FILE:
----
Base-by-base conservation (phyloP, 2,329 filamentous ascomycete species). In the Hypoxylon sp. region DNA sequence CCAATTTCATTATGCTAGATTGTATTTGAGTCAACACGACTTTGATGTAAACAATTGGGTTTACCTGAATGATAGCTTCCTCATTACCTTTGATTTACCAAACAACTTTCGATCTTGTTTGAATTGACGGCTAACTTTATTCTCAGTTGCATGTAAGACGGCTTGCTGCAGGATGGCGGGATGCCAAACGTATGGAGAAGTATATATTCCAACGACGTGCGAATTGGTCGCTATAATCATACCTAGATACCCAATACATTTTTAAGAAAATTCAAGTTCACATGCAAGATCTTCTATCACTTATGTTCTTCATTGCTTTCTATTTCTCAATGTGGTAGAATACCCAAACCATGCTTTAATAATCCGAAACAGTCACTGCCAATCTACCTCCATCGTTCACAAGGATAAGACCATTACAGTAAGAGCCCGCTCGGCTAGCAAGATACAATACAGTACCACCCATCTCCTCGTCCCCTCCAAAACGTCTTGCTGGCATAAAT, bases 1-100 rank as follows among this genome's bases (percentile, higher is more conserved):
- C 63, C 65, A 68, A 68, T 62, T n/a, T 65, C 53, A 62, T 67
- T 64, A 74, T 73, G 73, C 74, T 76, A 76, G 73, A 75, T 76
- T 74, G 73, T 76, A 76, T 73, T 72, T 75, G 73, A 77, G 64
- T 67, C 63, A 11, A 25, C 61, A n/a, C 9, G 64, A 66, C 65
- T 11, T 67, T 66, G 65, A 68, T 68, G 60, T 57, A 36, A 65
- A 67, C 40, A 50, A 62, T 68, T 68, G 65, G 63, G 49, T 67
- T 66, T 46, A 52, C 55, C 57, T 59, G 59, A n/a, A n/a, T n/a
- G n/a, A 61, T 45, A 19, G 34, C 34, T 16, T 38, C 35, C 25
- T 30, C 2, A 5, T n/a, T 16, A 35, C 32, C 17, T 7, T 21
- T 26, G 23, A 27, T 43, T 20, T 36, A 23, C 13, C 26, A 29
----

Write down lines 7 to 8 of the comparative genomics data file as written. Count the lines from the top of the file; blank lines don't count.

- A 67, C 40, A 50, A 62, T 68, T 68, G 65, G 63, G 49, T 67
- T 66, T 46, A 52, C 55, C 57, T 59, G 59, A n/a, A n/a, T n/a